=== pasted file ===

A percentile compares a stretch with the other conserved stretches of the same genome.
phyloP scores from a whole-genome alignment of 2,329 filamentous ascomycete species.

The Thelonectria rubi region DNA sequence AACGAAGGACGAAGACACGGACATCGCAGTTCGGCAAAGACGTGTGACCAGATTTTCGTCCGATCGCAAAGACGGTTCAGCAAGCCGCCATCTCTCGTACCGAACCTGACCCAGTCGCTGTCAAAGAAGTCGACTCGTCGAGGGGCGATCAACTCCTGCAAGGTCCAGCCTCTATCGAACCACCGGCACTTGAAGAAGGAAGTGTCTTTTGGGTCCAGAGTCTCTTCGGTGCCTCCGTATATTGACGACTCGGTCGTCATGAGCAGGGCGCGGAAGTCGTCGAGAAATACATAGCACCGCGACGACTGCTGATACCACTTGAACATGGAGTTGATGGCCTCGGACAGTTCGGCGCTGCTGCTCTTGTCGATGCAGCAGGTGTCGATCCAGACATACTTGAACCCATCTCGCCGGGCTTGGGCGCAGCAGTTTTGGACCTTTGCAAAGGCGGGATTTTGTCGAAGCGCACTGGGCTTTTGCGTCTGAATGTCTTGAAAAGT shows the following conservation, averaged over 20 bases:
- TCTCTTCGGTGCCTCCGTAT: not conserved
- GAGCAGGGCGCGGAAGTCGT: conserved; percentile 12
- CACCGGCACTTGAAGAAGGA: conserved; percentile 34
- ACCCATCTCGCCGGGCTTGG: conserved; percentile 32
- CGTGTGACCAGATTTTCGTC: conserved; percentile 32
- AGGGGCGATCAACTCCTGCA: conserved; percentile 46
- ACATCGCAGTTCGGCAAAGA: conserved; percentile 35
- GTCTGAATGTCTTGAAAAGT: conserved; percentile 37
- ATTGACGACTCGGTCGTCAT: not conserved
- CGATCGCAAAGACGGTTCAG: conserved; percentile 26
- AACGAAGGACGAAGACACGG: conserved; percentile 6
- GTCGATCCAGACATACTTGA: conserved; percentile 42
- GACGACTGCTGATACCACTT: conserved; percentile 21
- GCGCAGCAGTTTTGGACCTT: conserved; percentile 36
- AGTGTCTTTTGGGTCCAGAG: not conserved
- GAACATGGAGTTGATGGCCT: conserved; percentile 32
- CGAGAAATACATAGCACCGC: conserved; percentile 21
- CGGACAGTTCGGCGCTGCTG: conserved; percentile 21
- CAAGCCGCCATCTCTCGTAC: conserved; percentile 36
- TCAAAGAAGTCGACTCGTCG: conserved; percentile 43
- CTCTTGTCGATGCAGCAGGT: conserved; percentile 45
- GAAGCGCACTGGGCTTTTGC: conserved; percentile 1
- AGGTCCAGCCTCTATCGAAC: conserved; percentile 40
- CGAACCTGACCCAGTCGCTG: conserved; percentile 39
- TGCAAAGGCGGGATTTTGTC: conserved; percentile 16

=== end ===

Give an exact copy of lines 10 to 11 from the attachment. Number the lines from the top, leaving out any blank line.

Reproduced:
- ACATCGCAGTTCGGCAAAGA: conserved; percentile 35
- GTCTGAATGTCTTGAAAAGT: conserved; percentile 37